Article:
Not so fast, MTA.


A Manhattan judge put the brakes yesterday on the MTA’s attempt to lay off nearly 500 station workers and close station customer assistance booths.


Manhattan Supreme Court Judge Saliann Scarpulla ordered the MTA yesterday afternoon reopen 38 recently closed station booths, and fully staff them, until new public hearings are held.


The MTA shut the booths on May 14, eliminating 260 station agent jobs in the process. Scarpulla’s retroactive ruling expands a decision she made last week, halting the elimination of an additional 202 station agents set to occur in July.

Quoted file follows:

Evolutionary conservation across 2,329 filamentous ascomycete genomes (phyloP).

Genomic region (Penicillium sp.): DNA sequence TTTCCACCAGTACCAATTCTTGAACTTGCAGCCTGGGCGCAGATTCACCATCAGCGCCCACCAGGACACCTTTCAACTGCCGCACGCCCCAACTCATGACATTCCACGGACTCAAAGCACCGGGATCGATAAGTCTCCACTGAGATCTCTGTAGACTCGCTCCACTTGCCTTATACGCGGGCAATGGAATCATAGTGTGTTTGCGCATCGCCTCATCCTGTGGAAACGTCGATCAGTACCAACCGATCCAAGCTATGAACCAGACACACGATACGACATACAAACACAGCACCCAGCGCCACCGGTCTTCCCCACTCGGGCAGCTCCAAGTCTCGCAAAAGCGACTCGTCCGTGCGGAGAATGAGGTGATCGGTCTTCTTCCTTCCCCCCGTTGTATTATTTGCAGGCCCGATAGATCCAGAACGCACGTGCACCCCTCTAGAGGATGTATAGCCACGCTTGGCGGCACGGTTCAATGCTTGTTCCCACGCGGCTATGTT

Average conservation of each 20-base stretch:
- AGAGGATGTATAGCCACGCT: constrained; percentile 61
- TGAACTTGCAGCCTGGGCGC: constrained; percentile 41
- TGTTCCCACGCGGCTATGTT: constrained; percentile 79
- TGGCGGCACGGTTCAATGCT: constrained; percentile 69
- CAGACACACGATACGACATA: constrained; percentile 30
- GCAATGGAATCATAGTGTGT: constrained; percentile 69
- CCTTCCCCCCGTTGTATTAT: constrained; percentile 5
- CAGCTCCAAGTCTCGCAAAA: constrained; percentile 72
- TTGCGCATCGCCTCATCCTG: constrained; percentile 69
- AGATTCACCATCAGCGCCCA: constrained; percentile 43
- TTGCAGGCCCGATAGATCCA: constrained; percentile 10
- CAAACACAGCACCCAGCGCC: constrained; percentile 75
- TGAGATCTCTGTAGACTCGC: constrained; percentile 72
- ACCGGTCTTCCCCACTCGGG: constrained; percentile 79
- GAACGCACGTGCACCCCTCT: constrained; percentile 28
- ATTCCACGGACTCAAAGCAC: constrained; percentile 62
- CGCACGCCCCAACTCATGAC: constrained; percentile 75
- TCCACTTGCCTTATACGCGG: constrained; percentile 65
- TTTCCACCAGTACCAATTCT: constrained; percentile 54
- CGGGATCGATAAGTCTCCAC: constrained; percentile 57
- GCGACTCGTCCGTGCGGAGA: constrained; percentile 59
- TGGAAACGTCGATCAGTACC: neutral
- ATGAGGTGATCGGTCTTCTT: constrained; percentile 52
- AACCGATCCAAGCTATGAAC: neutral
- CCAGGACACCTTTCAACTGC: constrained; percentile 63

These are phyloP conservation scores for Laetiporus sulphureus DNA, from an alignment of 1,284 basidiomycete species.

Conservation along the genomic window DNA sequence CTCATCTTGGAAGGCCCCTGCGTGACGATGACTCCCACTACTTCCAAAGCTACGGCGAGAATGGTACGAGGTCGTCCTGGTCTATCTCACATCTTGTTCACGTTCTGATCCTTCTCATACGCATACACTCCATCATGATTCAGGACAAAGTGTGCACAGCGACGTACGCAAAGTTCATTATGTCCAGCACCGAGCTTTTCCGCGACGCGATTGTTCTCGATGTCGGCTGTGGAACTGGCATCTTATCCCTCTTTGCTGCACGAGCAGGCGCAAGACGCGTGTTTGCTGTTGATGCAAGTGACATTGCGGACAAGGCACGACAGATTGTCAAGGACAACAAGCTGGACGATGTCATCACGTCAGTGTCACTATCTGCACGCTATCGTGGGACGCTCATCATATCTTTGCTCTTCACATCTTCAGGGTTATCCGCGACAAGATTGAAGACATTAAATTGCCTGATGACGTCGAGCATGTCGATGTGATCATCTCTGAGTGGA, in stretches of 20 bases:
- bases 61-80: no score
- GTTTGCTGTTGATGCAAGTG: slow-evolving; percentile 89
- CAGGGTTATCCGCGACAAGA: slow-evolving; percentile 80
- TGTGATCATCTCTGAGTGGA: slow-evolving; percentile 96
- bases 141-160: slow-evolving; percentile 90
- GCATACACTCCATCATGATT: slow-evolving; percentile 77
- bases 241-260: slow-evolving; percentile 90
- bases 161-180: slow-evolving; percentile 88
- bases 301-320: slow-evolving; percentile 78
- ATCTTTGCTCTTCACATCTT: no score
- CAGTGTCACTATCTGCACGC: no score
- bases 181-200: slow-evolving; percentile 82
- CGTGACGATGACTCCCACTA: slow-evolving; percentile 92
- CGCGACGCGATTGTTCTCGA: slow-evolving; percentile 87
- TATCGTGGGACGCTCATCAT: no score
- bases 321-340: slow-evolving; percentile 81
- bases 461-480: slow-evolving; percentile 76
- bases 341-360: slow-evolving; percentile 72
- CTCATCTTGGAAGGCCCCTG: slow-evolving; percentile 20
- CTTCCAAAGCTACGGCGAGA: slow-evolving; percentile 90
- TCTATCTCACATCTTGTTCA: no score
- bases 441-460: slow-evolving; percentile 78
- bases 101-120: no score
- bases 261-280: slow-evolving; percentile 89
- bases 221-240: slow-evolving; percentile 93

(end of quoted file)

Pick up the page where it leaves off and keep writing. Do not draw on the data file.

MTA Chairman Jay Wal-der said he was forced to carry out the layoffs to close massive budget gaps. But union heads and riders alike gasped at the thought of an unmanned subway system.

Closing station booths “makes no sense in today’s world of terror threats,” said John Samuelsen, president of the Transit Workers Union. “And will result in an almost certain spike to serious crime in the subways,” as well as a rise in fare-beating, he added.

The MTA held public hearings in early 2009 about their plans to close 158 booths, but Scarpulla decided too much time had passed since then and mandated new hearings.

The MTA Board will vote on the hearings today.